The urge to quicken my pace grew stronger when I spotted Amaranth waiting and watching for me at the junction of the paths leading to the design building. She looked a little anxious… that could have been in anticipation of possible future problems, but I assumed the worst.
“Is everything okay?” I asked her.
“Emily’s… a little scared,” she said.
“You told her it’s going to be okay, though, right?”
“Well… I explained the situation as best as I can,” she said. “But the bottom line is that I can’t promise her it’s not going to hurt, while also telling her that it might hurt a little.”
“But we’re trying to fix the problem that causes the pain!” I said.
“Yes, but from her perspective, it’s already fixed,” Amaranth said. “She understands that it’s the circlet that’s making the difference, but she doesn’t really understand why you have to stop using it.”
“Can you explain that it won’t be available forever, and that we’re testing out something that might do the same thing?”
“That’s pretty close to how I’ve conveyed it to her, but tenses are a bit… tricky,” she said. “The whole concept of time, really…”
“She’s got to have a concept of time,” I said. “Day, night… week days, weekends. Semester. Class periods.”
“Yes, but it’s not really the same concept of time that I have,” Amaranth said. “It’s like a language barrier… a cabbage and an oak tree both see time differently but I could still explain it to them on their own terms, but I’m just not sure how to make a building understand.”
“Okay, well… do you think her fear is going to affect the test?” I asked. “I mean, is she likely to flinch worse, or whatever?”
“Baby… I don’t think we can do the test if she doesn’t want us to.”
“You mean she’s so scared that she’ll keep me from approaching?”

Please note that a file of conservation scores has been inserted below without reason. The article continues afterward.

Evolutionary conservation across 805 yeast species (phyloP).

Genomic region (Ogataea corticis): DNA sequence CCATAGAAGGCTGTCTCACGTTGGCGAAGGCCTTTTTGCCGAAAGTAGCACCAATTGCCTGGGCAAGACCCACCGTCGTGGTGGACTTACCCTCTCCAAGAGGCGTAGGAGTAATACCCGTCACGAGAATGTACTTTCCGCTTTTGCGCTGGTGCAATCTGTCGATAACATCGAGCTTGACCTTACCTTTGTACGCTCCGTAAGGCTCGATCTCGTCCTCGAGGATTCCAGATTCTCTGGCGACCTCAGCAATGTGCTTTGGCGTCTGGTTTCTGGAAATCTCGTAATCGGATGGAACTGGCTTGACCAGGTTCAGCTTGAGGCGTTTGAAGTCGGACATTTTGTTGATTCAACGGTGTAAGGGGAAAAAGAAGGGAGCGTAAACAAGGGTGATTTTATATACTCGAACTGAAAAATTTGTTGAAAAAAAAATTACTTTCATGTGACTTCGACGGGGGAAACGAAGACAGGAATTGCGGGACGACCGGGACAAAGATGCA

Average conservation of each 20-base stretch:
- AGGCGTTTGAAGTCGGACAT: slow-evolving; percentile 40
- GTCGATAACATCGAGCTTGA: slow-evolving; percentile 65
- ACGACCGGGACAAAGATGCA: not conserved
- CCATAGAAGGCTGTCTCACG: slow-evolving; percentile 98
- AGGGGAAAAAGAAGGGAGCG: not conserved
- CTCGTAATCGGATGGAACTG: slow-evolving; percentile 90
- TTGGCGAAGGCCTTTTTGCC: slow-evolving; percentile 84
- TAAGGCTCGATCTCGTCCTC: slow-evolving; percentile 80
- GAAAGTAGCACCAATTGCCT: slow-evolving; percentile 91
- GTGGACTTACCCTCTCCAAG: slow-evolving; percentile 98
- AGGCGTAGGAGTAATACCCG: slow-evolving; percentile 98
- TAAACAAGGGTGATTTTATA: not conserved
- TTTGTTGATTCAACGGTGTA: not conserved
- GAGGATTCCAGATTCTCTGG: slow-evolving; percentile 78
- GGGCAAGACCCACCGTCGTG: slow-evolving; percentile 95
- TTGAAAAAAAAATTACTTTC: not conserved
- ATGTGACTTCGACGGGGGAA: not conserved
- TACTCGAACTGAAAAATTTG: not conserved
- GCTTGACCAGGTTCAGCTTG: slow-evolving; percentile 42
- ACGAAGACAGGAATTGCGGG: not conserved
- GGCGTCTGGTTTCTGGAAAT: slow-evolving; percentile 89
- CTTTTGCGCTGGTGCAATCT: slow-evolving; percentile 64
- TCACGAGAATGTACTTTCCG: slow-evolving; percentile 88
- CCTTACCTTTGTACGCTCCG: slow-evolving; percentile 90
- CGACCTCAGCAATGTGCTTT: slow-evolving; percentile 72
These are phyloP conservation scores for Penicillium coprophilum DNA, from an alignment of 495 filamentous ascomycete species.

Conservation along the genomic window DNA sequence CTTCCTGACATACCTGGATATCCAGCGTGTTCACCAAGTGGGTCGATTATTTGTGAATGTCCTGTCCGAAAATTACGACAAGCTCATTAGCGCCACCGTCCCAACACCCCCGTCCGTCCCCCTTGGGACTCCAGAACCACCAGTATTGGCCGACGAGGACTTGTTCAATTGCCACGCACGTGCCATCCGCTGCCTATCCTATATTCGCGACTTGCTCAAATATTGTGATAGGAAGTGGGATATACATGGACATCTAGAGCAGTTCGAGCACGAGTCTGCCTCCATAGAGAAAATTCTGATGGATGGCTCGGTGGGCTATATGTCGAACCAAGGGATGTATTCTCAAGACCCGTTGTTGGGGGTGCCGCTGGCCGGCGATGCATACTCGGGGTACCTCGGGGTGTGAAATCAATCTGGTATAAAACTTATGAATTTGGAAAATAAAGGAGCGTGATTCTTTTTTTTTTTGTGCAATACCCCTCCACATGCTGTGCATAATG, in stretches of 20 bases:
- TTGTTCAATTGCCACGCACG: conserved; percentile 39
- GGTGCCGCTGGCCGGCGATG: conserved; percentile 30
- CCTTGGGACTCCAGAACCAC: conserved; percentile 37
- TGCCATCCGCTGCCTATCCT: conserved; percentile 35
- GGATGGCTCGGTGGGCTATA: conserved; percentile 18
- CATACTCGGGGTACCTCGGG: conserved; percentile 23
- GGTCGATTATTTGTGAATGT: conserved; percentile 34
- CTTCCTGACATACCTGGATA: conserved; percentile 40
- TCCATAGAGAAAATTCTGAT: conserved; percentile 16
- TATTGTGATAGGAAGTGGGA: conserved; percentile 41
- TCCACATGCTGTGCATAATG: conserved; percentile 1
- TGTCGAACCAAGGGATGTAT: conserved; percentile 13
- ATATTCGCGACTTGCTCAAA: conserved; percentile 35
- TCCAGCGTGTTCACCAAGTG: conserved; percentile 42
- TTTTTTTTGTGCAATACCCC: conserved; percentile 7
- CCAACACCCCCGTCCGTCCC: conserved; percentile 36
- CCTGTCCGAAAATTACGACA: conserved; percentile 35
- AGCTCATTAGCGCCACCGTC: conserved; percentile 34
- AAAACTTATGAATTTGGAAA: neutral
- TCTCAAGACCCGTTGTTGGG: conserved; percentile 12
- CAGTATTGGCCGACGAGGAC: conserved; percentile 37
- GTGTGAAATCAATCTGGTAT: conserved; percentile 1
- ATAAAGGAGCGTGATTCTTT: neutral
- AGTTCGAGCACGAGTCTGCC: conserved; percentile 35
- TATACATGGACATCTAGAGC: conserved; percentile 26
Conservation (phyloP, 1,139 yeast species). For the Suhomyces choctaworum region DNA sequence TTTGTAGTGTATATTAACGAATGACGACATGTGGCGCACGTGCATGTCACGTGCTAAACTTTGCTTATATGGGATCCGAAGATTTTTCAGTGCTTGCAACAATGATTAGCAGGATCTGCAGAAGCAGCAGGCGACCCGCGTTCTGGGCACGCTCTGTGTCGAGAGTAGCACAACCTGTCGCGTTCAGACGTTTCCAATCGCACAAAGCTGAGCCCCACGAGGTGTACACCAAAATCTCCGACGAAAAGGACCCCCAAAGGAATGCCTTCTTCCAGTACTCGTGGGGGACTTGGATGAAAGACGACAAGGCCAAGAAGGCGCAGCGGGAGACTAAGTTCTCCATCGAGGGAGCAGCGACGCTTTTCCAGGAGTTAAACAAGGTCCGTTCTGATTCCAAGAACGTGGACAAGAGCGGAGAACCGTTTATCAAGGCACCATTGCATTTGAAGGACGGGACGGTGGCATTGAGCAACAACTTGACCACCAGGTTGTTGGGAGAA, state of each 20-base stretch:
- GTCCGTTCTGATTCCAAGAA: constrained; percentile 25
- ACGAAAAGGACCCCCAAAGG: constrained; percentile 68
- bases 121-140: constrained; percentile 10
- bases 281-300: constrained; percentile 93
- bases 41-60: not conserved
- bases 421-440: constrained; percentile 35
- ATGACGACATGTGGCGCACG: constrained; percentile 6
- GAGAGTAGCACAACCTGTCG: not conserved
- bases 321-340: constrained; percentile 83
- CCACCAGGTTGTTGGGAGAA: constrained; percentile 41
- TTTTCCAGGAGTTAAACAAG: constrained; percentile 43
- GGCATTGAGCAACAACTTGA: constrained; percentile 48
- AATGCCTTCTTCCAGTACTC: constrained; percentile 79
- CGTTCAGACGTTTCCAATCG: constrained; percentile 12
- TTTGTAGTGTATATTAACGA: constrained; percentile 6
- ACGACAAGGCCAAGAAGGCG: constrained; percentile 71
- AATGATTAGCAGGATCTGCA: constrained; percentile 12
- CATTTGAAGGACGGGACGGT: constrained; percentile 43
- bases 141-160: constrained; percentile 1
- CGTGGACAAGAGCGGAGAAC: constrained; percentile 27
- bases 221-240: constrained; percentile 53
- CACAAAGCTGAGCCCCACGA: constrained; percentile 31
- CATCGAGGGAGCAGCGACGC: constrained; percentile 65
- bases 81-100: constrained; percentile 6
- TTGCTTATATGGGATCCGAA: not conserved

“I mean, ethically… I don’t think it would be right,” she said. “To enter a sentient building without her consent, or to expose a spirit to potentially harmful energy without permission.”
“It’s not that harmful, though… the way it was explained to me, I’m basically like a mosquito bite, or at most a bee sting.”
“If mosquitos were sapient, how would you feel about them biting you without permission?”
“Well, I’d expect a sapient mosquito to understand my skin’s not actually vulnerable to bug bites… but since we’re assuming he does it anyway, I guess I’d think he was a jerk,” I said.
“She,” Amaranth said. “Only female mosquitos bite.”
“Anyway, I take your point,” I said. “But…”
“…well, I was going to say that I have rights, too,” I said. “But I guess not really any that override the basic concern here. My right to an education or even to go to a particular class doesn’t change the fact that it would be wrong to do this, does it?”
My anger at the owl-turtle thing for altering our deal had mostly subsided by the time I woke up, but I found it was creeping back… before, it had seemed like the changes might not entirely screw me. Now it seemed like they inevitably had.
“I’m afraid it really doesn’t,” Amaranth said. “Maybe legally some kind of case could be made, but the resolution would probably be that the university can’t keep you from going into the building, but the consequences would be on you. But we’re not talking about the finer points of law, we’re talking about an entity that’s afraid of pain.”
“Okay… please tell her that I’ll be wearing the circlet today. Keeping it on.” I knew that Tuesday-Thursday were light days on Amaranth’s schedule, otherwise I probably wouldn’t have imposed on her as far as I was about to. “Do you have anywhere you need to be?”
“No, this is an open block for me,” she said.
“Then would you mind staying and trying to reach her while I’m in class?” I asked. “If you can work your way around to an understanding, maybe we can try afterwards?”
It sounded like such a feeble prospect when I said it out loud, but I couldn’t give up… the only thing I could possibly do after this was try to draw the owl-turtle thing out and make it live up to the original agreement, which seemed even less likely to work. And even if it did, even if I ended up with what seemed like a one hundred percent cast-iron mental screen in place, I’d still have to test it somehow.
“Of course!” Amaranth said. “Don’t worry, baby… this is new ground for Emily, but she’s smart, in her own way. I’m sure she’ll come around.”
“I really, really hope you’re right.”
I could have added another “really” or three to that, but even then, it still would have been an understatement.